Children were kept out of school amid the unrest, missing national secondary school entrance exams that were scheduled for Thursday. By the end of the day, gunshots could still be heard ringing throughout the town.

Related: At Least 47 Surrendered Rebels 'Executed' as Burundi Makes a Bloody Start to 2015

Burundi president ordered schools to hold exams today, but protestors marched on many schools & shut them down.

— Geoffrey York (@geoffreyyork) May 7, 2015

Thursday marked 12 days since the April 25 announcement by CNDD-FDD party that Nkurunziza would seek re-election. Burundi's constitution, shaped by the Arusha Peace Agreement that ended 12 years of ethnically charged civil war in the country, set a strict two-term limit for the office of president.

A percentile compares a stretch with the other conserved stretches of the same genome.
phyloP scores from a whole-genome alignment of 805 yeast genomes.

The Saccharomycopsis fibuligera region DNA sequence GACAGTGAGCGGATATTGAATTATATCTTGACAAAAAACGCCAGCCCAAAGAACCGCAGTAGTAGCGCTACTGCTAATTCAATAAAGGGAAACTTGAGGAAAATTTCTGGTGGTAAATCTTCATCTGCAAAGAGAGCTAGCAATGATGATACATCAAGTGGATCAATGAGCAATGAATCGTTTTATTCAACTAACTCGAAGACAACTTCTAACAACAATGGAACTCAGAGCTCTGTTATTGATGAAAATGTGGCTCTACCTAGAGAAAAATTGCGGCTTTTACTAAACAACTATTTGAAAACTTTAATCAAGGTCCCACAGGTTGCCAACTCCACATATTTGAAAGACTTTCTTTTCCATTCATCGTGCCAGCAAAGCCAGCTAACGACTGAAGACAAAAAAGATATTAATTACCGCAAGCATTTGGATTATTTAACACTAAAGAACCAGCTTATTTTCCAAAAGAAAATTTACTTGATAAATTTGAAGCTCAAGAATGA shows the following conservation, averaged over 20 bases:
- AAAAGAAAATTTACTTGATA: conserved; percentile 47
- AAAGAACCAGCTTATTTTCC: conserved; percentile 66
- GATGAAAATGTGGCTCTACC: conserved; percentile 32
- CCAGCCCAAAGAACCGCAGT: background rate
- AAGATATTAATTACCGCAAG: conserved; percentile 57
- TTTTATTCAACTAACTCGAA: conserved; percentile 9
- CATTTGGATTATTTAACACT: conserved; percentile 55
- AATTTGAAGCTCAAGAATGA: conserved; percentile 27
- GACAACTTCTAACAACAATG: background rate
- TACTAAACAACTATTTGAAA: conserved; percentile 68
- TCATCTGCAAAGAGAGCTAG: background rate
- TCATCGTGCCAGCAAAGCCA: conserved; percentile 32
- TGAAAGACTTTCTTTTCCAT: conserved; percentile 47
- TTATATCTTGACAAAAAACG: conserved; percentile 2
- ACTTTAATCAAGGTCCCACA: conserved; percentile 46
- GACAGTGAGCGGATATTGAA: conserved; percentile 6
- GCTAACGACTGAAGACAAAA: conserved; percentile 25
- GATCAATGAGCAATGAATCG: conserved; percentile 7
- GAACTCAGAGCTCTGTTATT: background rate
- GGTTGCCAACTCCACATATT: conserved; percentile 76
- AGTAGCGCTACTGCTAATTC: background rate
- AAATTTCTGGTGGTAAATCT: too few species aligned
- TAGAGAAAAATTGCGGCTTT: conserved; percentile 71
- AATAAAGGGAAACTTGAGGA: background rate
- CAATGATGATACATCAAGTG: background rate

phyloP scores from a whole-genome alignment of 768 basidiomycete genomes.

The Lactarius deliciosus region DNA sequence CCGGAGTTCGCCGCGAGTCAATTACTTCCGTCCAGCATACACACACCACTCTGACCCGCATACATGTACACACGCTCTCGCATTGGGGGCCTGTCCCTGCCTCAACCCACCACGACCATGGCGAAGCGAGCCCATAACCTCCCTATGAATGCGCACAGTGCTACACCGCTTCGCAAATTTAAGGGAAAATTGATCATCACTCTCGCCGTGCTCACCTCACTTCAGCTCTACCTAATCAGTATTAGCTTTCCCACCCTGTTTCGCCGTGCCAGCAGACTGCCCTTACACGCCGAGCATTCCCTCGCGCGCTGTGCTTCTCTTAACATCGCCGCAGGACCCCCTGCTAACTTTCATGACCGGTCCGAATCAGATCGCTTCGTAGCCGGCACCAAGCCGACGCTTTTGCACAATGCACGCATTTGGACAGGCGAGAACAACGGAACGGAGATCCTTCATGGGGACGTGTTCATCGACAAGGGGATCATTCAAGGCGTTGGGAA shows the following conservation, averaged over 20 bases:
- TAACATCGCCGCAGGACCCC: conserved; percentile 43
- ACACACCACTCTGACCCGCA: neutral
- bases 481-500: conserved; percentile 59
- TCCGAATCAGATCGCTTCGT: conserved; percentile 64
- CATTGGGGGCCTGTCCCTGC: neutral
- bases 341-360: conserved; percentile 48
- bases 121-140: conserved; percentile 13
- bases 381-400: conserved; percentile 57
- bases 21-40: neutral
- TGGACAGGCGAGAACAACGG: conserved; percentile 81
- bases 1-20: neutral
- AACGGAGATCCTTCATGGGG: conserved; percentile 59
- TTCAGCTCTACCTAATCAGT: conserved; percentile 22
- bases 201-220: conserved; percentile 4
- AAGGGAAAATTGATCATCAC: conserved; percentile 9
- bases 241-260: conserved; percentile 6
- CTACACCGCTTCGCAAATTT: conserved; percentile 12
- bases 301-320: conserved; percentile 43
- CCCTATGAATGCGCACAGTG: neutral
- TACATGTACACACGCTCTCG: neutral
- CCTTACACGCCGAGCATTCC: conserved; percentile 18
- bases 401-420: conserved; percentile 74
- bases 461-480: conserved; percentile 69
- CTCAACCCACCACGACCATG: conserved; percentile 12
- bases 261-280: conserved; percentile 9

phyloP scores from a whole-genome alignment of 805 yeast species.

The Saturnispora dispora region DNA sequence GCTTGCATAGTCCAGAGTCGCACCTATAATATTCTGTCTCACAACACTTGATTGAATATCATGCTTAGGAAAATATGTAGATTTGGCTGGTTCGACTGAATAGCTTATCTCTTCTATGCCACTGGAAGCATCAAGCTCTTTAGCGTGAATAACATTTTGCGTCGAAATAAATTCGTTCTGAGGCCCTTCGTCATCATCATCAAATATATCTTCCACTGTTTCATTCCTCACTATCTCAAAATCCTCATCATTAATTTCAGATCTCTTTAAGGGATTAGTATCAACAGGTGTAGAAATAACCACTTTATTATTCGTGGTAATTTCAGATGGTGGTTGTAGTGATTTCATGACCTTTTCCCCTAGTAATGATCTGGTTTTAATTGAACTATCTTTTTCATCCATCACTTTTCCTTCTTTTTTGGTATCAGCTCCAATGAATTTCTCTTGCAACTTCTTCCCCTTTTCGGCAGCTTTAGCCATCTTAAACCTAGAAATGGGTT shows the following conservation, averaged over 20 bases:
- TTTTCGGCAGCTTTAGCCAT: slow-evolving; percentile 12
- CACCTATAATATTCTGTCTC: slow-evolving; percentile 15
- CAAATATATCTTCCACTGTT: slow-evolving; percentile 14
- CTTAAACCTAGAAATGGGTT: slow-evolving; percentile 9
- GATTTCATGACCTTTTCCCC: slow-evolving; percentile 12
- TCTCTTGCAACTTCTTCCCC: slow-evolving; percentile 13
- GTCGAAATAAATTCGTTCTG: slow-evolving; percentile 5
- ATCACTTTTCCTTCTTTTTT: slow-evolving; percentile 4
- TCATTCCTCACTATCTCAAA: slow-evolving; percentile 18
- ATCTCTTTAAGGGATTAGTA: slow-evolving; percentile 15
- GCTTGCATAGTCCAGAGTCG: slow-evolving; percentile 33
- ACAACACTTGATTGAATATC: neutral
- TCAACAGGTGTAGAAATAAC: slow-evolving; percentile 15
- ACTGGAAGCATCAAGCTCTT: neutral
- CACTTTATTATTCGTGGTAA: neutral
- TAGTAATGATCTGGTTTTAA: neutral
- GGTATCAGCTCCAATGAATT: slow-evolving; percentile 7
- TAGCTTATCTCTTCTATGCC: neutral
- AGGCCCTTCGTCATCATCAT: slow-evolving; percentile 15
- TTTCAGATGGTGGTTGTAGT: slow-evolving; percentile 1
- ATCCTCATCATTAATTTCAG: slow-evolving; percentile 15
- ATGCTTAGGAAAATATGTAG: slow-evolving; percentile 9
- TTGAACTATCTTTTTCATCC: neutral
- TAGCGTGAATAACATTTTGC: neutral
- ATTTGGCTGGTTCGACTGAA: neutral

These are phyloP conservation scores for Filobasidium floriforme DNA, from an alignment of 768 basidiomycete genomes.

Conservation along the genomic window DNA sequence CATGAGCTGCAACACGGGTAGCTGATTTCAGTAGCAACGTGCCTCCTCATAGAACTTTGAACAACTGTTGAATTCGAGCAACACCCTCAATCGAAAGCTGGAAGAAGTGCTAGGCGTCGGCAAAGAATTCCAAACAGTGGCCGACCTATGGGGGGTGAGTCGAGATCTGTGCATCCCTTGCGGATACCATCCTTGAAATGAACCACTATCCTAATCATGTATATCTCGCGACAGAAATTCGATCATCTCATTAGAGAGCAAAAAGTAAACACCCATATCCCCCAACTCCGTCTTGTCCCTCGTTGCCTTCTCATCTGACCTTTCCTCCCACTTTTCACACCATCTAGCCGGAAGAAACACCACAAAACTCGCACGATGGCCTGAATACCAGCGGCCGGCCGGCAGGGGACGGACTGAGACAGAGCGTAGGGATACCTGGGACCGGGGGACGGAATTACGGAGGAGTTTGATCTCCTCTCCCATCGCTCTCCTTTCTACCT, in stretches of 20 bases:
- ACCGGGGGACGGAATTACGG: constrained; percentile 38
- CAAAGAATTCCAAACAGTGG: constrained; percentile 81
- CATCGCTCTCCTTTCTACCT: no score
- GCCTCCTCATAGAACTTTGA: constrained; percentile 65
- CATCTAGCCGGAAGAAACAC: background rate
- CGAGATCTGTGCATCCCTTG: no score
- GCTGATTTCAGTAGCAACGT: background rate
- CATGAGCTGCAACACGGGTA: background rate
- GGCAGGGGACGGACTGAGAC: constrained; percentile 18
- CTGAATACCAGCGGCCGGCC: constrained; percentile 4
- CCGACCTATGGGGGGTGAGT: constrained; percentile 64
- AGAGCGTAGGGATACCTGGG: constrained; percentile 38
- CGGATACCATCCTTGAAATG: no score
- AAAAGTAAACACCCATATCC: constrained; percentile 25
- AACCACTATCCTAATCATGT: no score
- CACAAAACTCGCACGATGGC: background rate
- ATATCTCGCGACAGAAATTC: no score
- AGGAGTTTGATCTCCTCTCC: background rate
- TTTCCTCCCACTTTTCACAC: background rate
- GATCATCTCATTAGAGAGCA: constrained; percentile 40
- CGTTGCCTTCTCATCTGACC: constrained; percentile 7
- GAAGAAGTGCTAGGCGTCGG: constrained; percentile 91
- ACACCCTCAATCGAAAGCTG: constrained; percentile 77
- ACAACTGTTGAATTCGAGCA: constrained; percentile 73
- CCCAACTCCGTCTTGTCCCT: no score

Nkurunziza, a 51-year-old former rebel leader, was appointed to office by the country's parliament as a transitional leader in 2005. His supporters claim he is eligible to seek another term because he was not elected by a popular vote when he first took office.


Police have reportedly detained at least 600 people since the protests began, and dozens have reportedly been killed and injured. According to the UN's refugee agency, 40,000 Burundians have fled across the border into neighboring Rwanda, Tanzania, and the Democratic Republic of the Congo.